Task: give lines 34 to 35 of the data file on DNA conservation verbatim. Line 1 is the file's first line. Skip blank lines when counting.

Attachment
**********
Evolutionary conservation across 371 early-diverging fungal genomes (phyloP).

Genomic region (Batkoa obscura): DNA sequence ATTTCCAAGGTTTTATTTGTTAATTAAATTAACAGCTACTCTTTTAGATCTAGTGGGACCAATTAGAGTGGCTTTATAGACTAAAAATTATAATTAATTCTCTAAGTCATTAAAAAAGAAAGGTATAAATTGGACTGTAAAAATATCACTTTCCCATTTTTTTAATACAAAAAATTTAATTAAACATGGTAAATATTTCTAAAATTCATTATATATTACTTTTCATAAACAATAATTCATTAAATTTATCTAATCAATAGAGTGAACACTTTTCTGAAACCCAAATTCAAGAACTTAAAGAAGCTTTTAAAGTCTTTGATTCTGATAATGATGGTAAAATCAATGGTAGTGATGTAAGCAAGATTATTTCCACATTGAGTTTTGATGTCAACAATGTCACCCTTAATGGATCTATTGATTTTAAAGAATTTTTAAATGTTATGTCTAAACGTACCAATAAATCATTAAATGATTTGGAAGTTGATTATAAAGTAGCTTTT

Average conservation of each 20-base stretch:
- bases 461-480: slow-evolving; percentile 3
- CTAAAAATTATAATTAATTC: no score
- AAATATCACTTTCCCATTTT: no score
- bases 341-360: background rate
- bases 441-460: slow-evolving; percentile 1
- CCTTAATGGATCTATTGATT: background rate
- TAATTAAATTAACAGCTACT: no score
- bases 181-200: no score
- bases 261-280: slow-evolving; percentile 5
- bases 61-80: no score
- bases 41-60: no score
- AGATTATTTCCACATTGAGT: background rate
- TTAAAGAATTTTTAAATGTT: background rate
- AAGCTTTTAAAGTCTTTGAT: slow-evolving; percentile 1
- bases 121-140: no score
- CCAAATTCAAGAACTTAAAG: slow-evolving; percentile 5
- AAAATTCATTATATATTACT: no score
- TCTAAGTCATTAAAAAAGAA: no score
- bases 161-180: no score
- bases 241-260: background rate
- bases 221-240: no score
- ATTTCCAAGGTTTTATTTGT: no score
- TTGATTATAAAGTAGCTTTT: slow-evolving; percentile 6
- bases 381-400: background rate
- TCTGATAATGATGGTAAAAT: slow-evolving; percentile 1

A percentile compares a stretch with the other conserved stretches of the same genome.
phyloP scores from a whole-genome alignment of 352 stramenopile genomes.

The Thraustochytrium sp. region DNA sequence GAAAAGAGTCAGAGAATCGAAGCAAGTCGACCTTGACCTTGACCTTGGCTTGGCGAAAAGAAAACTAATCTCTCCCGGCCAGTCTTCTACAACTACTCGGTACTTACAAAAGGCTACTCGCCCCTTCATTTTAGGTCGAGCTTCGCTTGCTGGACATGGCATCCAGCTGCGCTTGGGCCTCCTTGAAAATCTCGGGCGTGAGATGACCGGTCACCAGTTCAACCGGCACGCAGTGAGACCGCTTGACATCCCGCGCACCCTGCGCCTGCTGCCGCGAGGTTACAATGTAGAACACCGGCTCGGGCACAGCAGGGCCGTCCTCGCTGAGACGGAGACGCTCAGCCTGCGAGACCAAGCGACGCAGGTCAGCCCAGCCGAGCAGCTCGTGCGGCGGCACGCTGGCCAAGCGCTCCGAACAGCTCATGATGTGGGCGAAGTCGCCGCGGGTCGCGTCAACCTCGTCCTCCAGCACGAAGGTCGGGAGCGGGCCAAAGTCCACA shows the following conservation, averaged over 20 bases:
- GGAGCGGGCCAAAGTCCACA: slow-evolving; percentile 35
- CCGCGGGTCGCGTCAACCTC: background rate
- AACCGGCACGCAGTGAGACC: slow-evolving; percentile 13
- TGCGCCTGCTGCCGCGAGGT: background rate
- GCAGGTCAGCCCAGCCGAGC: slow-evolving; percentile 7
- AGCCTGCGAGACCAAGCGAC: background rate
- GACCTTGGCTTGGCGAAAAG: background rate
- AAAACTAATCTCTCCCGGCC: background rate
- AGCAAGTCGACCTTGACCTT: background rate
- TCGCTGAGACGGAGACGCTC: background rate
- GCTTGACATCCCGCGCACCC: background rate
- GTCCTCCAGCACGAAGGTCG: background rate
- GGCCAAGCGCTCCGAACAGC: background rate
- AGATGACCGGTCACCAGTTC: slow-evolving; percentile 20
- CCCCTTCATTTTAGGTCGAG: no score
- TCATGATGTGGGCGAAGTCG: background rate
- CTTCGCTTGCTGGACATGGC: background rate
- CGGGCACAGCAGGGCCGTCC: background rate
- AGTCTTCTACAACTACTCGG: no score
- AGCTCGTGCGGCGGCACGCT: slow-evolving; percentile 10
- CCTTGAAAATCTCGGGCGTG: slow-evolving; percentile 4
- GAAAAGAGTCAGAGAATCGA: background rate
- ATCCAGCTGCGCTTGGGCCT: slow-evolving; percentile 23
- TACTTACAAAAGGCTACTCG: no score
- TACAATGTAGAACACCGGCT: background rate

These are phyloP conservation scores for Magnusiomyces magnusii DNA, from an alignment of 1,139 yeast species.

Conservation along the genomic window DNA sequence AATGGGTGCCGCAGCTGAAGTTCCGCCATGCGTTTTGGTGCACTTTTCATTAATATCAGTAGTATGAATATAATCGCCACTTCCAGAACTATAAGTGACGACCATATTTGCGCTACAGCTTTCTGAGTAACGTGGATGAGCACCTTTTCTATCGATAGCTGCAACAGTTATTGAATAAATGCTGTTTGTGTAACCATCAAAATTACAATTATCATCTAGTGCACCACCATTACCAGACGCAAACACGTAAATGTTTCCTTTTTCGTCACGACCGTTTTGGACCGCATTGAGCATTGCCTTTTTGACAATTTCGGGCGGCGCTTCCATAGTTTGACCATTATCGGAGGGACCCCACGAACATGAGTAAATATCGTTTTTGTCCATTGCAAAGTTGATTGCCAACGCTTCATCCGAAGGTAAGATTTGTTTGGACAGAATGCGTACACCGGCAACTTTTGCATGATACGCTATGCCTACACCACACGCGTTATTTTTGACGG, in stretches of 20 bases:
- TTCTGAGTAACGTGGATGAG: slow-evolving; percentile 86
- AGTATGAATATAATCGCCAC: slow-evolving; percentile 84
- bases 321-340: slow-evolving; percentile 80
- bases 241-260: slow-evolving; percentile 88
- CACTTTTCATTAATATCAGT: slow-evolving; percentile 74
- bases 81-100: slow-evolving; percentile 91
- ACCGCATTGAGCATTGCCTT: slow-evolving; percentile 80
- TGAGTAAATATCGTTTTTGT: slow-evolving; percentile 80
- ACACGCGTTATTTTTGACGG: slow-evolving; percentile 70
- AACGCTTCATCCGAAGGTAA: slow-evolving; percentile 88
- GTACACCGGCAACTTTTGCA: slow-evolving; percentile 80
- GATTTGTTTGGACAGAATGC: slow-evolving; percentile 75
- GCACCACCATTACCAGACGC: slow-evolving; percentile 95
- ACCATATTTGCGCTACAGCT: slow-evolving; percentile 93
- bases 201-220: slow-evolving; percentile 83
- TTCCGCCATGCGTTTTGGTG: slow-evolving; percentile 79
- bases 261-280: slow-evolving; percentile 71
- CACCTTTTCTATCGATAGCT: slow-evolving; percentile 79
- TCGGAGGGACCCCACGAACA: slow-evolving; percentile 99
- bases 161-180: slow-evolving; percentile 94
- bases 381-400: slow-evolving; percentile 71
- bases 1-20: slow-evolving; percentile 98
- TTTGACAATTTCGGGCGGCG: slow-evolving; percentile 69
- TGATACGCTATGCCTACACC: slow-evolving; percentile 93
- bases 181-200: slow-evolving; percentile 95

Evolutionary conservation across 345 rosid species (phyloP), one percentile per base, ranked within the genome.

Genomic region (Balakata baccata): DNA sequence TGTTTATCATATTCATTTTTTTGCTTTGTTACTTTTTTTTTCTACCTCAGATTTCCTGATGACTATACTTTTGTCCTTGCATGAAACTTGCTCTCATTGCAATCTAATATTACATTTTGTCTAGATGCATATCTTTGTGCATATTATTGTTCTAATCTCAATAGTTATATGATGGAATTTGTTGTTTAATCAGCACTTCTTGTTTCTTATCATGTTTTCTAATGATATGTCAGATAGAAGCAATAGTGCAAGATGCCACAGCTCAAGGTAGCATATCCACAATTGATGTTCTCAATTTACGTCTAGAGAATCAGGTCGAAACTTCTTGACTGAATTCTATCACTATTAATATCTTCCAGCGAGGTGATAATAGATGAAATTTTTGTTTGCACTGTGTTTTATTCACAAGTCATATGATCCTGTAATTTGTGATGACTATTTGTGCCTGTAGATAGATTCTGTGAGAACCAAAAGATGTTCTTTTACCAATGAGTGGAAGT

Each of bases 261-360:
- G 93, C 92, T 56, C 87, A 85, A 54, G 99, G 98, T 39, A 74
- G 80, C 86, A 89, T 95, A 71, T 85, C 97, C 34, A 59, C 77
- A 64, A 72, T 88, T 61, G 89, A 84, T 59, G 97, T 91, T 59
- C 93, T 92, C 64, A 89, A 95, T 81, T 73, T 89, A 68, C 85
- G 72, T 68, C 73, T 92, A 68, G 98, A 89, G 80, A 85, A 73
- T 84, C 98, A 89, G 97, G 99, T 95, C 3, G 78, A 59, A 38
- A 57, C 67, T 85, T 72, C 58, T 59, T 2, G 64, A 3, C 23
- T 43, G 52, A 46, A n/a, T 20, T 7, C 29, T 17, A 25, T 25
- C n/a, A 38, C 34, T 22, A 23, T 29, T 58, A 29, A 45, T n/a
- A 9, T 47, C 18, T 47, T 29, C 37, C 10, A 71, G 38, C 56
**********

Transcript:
- AACCGGCACGCAGTGAGACC: slow-evolving; percentile 13
- TGCGCCTGCTGCCGCGAGGT: background rate